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In charge ... Fenwick School principal Rodney McLellan. PHOTO: DANIEL BIRCHFIELD

After five years as principal of Duntroon School, Rodney McLellan started in his new role as principal of Fenwick School at the start of this term. He replaced Lloyd Bokser, who had been in the role for 17 years. Oamaru Mailreporter Daniel Birchfieldcatches up with Mr McLellan.

Q: Hi Rodney. Where are you from originally?
Dunedin is my home town.

Q: Why did you want to become a teacher?
I went straight from high school to teachers’ college. In those days, we had to actually apply and have an interview and then you were selected. That was at the Dunedin teachers’ college, as it was called in those days. When you’re working with kids, you see progress and you see achievement. The kids at primary school are so keen to come and try new things so you can give them a whole lot of new experiences and see their progression at the end, which is always great.

Q: Where was your first teaching job?
It was in 1994 and it was at Gorge Rd School, which is in Southland.

Q: What would you say was a highlight of your time at Duntroon School?
I was there for close to five years. Duntroon is an awesome school with a great community, really. It’s one of those wee places in New Zealand where everyone is focused on the school and they get in and support the kids. It was great working in an environment like that.

Q: How have you settled into your role at Fenwick School?
I’m thoroughly enjoying being back. I was here for five years beforehand so it’s nice to come back to the school. Some of the things are the same and there are some things I’m getting my head around. It’s nice to be here for term four before I have a look at setting out a direction for the school in 2018.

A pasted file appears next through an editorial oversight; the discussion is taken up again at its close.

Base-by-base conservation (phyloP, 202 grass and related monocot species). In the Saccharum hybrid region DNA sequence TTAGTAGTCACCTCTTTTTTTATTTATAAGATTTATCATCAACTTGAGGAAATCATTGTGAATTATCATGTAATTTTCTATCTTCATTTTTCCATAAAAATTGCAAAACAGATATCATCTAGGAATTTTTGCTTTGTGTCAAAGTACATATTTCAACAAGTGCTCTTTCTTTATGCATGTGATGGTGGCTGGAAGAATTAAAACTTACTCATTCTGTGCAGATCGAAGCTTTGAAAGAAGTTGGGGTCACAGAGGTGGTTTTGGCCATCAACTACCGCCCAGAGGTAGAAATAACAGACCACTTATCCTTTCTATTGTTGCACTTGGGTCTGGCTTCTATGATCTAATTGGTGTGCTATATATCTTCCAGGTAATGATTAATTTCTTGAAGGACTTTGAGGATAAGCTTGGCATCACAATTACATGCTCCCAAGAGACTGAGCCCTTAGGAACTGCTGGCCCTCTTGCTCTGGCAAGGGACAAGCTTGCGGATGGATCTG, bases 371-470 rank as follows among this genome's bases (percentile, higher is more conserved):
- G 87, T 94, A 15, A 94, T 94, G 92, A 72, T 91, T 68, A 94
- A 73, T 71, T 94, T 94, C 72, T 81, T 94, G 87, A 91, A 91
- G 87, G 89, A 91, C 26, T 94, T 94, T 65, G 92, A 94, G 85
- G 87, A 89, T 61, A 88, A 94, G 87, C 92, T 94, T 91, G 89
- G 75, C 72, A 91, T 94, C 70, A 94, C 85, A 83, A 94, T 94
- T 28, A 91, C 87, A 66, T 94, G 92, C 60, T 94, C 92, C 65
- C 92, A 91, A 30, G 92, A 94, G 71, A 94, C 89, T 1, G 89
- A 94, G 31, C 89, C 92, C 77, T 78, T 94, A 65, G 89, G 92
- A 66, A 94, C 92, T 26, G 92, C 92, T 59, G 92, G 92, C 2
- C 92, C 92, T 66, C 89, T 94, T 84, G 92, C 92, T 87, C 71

Book worms … Mr McLellan reads with pupils Thomas Oakes (6, left), Cole Stenton (7), Odin Perreau (6) and Fletcher Milmine (7). PHOTO: DANIEL BIRCHFIELD

Q: Have you set any goals you want to achieve?
The first personal goal for me here and the challenge I’ve set myself is to learn all of the kids’ names. There are 300 kids here at the moment so that’s quite a few names to go through. I’ll come back next year and see where things are at. It will be a chance for me to work with the staff and the community and set some future direction. I like the community and want to find out more about what’s happening.

Q: Would you say there’s a strong sense of community at the school?
I think it’s great and the community has been very welcoming. Lots of people have called in just to say hello our welcome back. The gala we had recently was an excellent example of the school community and the wider Oamaru community coming together. There was something there for everyone and it was a great fundraiser.

Q: What is the biggest difference at the school from when you left?
It’s been a growing roll, really, since I left and that obviously creates some challenges in terms of space at the school. That’s one of the big challenges – housing the children that we have got. That’s something we are working on with the Ministry of Education to create more teaching space.

Q: What are the biggest changes you’ve seen in education during your time as a teacher?
I guess the two big changes would be when I first started, we were still doing three-term years. The other big thing is technology is playing a big part in education today. It is quite interactive and the good thing about that is the information we are getting to our pupils is current. Pupils today have all of this up-to-date information at their fingertips.

Q: What do you like to get up to in your spare time?
When I have got spare time, my family and I like to go up to the lakes in the caravan and do some boating and a bit of bike riding as well.